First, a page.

Through the WSJ Accelerators discussion, Brad Feld identifies a culture of experimentation as core to growth:
A long time ago, I realized that every successful business was a continuous process of small experiments that operated in the context of a long-term vision. When an experiment worked, you did more of it. When it didn’t, you ended it and moved on.
The magnitude of these experiments are dependent on the stage and resources of the company. If you are a three person startup with very little money in the bank, your experiments are tiny ones. As you get bigger and have more success, your experiments can get larger.
While it’s easy to miss the forest for the trees, someone has to tend the trees. Jeff Jordan, now a partner at Andreessen Horowitz, shares his experience with data-driven product development as OpenTable’s CEO:
At OpenTable, one of the most highly leveraged examples of an innovation to optimize our core business was developing a rigorous methodology to pursue and assess potential site improvements… Over time, the data-driven product development methodology at OpenTable matured into a highly disciplined testing regimen. Hundreds of tests have been run in the past few years… lots of singles and doubles supplemented the occasional home run to have a highly material impact on the business. I can’t recommend a rigorous data-driven product development process enough to managers of website businesses—it’s extremely low-hanging fruit in the pursuit of growth.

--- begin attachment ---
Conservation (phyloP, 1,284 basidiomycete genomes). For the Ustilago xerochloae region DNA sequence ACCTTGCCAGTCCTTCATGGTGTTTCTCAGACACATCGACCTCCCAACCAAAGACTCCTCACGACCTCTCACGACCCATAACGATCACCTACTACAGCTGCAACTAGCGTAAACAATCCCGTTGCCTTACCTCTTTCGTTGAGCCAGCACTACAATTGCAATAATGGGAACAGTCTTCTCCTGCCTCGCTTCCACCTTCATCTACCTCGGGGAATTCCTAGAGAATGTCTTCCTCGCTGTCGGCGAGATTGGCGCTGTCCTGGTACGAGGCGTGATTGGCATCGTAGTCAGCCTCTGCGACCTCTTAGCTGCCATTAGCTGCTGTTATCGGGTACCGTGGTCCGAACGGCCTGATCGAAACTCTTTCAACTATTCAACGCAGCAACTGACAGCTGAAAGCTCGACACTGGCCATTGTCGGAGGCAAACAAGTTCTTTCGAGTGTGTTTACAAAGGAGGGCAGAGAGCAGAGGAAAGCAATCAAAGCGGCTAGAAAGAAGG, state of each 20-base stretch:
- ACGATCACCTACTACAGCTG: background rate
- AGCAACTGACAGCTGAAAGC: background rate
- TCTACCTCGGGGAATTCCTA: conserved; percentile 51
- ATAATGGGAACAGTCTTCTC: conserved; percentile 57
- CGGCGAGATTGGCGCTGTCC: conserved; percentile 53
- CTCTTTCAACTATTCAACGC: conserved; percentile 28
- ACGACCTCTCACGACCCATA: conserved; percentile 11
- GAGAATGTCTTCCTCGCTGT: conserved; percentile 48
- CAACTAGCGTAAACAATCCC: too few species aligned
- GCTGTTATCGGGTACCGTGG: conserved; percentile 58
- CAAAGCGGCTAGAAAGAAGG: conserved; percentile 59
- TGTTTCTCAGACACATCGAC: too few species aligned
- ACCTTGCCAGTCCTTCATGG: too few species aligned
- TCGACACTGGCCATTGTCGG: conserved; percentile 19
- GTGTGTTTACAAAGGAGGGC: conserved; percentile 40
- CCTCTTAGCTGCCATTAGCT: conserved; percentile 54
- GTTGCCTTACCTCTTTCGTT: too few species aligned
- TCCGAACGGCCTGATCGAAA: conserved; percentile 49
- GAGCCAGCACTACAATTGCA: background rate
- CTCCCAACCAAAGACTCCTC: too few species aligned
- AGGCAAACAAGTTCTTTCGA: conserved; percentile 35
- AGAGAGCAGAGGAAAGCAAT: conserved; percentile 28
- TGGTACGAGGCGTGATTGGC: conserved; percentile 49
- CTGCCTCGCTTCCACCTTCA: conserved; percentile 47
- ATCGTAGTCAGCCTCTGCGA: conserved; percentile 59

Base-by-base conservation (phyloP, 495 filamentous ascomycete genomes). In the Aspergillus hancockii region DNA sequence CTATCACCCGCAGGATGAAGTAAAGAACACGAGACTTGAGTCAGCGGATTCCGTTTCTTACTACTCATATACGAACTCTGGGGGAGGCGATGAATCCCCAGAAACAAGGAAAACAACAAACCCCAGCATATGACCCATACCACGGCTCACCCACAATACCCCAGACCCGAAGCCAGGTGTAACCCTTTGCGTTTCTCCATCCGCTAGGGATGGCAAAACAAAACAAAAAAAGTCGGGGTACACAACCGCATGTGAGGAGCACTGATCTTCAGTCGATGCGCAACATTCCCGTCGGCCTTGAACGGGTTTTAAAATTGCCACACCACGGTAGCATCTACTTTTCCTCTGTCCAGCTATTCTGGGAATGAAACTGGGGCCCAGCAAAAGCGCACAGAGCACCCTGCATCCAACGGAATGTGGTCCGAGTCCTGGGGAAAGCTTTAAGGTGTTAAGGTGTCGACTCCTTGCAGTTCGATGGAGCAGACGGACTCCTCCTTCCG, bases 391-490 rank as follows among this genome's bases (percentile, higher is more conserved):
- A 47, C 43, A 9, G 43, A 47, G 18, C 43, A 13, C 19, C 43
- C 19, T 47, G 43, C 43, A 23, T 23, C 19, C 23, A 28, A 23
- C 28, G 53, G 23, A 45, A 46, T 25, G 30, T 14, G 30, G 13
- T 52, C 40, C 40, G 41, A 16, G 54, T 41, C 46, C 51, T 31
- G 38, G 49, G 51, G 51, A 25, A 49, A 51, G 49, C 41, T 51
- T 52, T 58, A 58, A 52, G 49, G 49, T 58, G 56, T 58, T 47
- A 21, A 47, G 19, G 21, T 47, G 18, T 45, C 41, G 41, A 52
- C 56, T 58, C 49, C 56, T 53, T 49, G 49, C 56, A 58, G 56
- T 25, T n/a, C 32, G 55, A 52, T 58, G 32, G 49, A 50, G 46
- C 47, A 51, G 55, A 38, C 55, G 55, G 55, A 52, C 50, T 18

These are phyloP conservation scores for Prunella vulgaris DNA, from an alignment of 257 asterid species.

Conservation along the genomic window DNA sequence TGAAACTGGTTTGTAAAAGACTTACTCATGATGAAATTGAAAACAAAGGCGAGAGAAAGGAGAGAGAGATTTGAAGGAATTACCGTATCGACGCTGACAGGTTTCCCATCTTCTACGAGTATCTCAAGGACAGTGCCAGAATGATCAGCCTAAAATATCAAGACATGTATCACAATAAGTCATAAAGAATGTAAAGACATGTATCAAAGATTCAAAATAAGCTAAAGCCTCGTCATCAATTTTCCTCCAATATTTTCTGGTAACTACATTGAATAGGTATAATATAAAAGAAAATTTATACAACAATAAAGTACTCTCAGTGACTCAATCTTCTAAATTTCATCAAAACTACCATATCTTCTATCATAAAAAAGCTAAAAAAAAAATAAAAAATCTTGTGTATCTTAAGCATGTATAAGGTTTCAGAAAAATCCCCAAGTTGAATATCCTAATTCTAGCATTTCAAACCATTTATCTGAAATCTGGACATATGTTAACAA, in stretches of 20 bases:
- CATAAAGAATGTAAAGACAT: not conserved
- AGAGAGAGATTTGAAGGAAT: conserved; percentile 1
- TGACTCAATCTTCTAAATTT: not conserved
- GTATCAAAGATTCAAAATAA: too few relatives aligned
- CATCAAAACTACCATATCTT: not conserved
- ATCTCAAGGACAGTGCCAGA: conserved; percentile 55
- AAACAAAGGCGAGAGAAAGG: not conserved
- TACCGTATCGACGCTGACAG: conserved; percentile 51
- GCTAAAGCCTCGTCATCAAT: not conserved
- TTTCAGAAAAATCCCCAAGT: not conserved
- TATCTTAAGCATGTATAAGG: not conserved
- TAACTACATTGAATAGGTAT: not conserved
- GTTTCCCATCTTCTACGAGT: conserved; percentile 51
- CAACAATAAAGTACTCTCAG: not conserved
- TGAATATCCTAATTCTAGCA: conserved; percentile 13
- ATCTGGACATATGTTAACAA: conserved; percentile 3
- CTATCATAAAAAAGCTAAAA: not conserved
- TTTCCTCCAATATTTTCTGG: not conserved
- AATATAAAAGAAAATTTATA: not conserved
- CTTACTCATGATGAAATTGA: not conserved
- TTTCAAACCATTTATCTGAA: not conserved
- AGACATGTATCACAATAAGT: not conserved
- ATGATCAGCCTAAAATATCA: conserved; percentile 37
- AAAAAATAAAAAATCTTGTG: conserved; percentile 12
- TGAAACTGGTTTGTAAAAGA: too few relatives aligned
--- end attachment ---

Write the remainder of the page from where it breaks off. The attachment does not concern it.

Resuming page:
Similar to Feld, Jordan outlines a maturation process that starts small—a successful test here, a couple failures there—but grows over time into an engine for growth at scale. Underlying both perspectives is a sense of humility which, while not necessarily a precondition to successful experimentation, makes it easier to accept (inevitable) failures.
Jordan cites Ron Kohavi’s description of Amazon’s product development process as central to the ideas behind OpenTable’s approach. In Kohavi’s own words, it comes down to listening to customers:
Our experience indicates that significant learning and return-on-investment (ROI) are seen when development teams listen to their customers, not to the Highest Paid Person’s Opinion (HiPPO). We provide several examples of controlled experiments with surprising results.
Amazon calls this a culture of metrics, complementing one of the most durable long-term visions on the internet (reference Jeff Bezos’ 1997 letter to shareholders). It is easy to get sidetracked by trends like big data, but experiments are less about technology and more about product development cadence.